Stocks took a beating yesterday after a Labor Department report showed that labor costs for businesses rose more than predicted in the second quarter.
The report re-ignited fears that the Federal Reserve will boost interest rates again, maybe as soon as its next meeting, Aug. 24.
A separate Commerce Department report, which at first blush seemed to show the U.S. economy was cooling, was nearly as troubling; under closer scrutiny, it became clear growth was virtually unchanged, economists said.
"This is going to be very helpful to the Fed, which wants to tighten, but which might not have been able to" given some other reports showing that growth wasn't overheating, said Mark Vitner, economist for First Union Corp. in Charlotte, N.C.
The Labor Department's Employment Cost Index, or ECI, the broadest measure of wage, salary and benefit costs, grew an unexpected 1.1 percent in the second quarter after a first-quarter increase of 0.4 percent. Economists were predicting an increase of only 0.8 percent.
The second-quarter ECI jump was the largest since a 1.2 percent increase in the second quarter of 1991. By contrast, the first-quarter rise was the smallest since the government began tracking this statistic in 1982.
The mildly negative outlook sent the Dow Jones industrial average tumbling 180.78 points, or 1.7 percent, to 10,791.29, and the Nasdaq composite index fell 65.83 points, a steeper 2.4 percent, to 2,640.01. Interest rate-sensitive financial stocks and pricey technology shares were among the hardest hit.
The Commerce report initially appeared promising to investors who don't want to see interest rates increased, but it also turned into a big disappointment. It said that gross domestic product grew at a smaller-than-expected 2.3 percent annual rate in the second quarter, well off the 4.3 percent pace in the first three months of the year. Gross domestic product, or GDP, is a key way to measure how fast an economy is growing.
The 2.3 percent growth rate for the second quarter was less than the 3.4 percent economists had forecast and was the lowest since the same quarter last year. But several factors skewed the GDP growth figure: very low growth in inventories, a big drop in the rate of government spending and a bigger trade deficit.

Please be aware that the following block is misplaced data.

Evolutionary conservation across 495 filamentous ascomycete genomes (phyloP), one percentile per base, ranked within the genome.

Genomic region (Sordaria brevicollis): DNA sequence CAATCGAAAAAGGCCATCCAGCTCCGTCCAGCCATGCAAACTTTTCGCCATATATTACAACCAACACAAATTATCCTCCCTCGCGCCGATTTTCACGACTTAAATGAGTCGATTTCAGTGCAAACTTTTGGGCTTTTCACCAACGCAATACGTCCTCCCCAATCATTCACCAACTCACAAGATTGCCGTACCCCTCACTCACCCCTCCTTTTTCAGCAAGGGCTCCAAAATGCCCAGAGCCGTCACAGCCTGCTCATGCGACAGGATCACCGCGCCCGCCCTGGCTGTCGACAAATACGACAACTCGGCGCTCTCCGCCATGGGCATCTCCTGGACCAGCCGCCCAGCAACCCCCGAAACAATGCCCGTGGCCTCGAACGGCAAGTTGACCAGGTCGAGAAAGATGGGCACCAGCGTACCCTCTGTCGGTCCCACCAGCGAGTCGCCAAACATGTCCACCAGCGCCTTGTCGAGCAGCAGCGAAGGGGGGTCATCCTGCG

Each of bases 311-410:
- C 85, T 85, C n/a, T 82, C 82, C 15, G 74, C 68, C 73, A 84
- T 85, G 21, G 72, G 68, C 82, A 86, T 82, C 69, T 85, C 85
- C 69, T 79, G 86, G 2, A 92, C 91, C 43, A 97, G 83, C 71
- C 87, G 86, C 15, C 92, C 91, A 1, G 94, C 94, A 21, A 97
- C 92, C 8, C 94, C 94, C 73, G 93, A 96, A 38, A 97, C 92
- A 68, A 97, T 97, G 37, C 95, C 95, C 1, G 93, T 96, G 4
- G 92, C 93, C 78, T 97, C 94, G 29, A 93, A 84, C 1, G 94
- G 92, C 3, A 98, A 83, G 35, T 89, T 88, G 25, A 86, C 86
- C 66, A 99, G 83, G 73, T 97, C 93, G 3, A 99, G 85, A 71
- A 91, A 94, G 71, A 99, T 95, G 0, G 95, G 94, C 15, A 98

Lower inventory growth lowers GDP, because inventories are a component of measuring output. And because the government is a big buyer of goods and services, slower increases in the rate of spending cut into the rate of growth. A higher trade deficit also erodes GDP growth, because the value of imports is subtracted from exports in calculating what the domestic economy produces.
But all three factors masked the strength of the U.S. economy during the second quarter, analysts said. They found the decline in inventory growth unusual, but said that means either the number will be revised upward next quarter or it will result in even higher shipments during the third quarter to replenish inventories.
The big drop in the growth of government spending also was unusual, economists said, and it, too, is likely to move back to its normal level in the third quarter.
And even though higher imports reduce overall GDP growth, somebody's buying those imports, which means inflation-inducing spending isn't necessarily slowing.
When those three things are factored in, GDP growth probably jumps from an annualized rate of 2.3 percent to as much as 3.2 percent -- about what was expected.
But it was the big jump in labor costs that really spooked investors. Federal Reserve Chairman Alan Greenspan has told Congress that the nation's central bank was prepared to "act promptly and forcefully" if indicators show "that the pace of cost and price increases will be picking up."
Labor costs -- wages and benefits -- account for two-thirds of consumer prices. A subset, wages and salary costs, increased 1.2 percent in the second quarter, the most since the second quarter of 1990.
In the Fed's view, with unemployment low and companies having to pay more to hire workers, a continued upward march in wages could be inflationary.
At its last session June 30, the Fed's Open Market Committee raised the overnight bank lending rate a quarter-point to 5 percent. It next meets Aug. 24 and some market watchers believe another rate increase is almost inevitable.
Rate increases could lead to a hurtful drop in stock prices, thanks to two long-running stock-market maxims: "Three steps and a stumble" and "Don't fight the Fed." The first holds that three rate increases -- or "steps" -- will lead to a stock-market "stumble."
The second advises investors to not "fight" the Fed by holding stocks when the central bank is raising rates. The reason: Stocks are generally hurt by higher rates, even in normal times, since those rates generally translate into more attractive yields for less-risky, competing investments such as money market funds or certificates of deposit.
And with stocks -- especially Internet stocks -- still expensive by virtually any historical measure, times are not normal now, said Richard Cripps, chief market strategist for Legg Mason Inc.
If rates are increased several times, or more than investors expect, "then we're perilously close to the edge," he said.
Bloomberg News contributed to this article.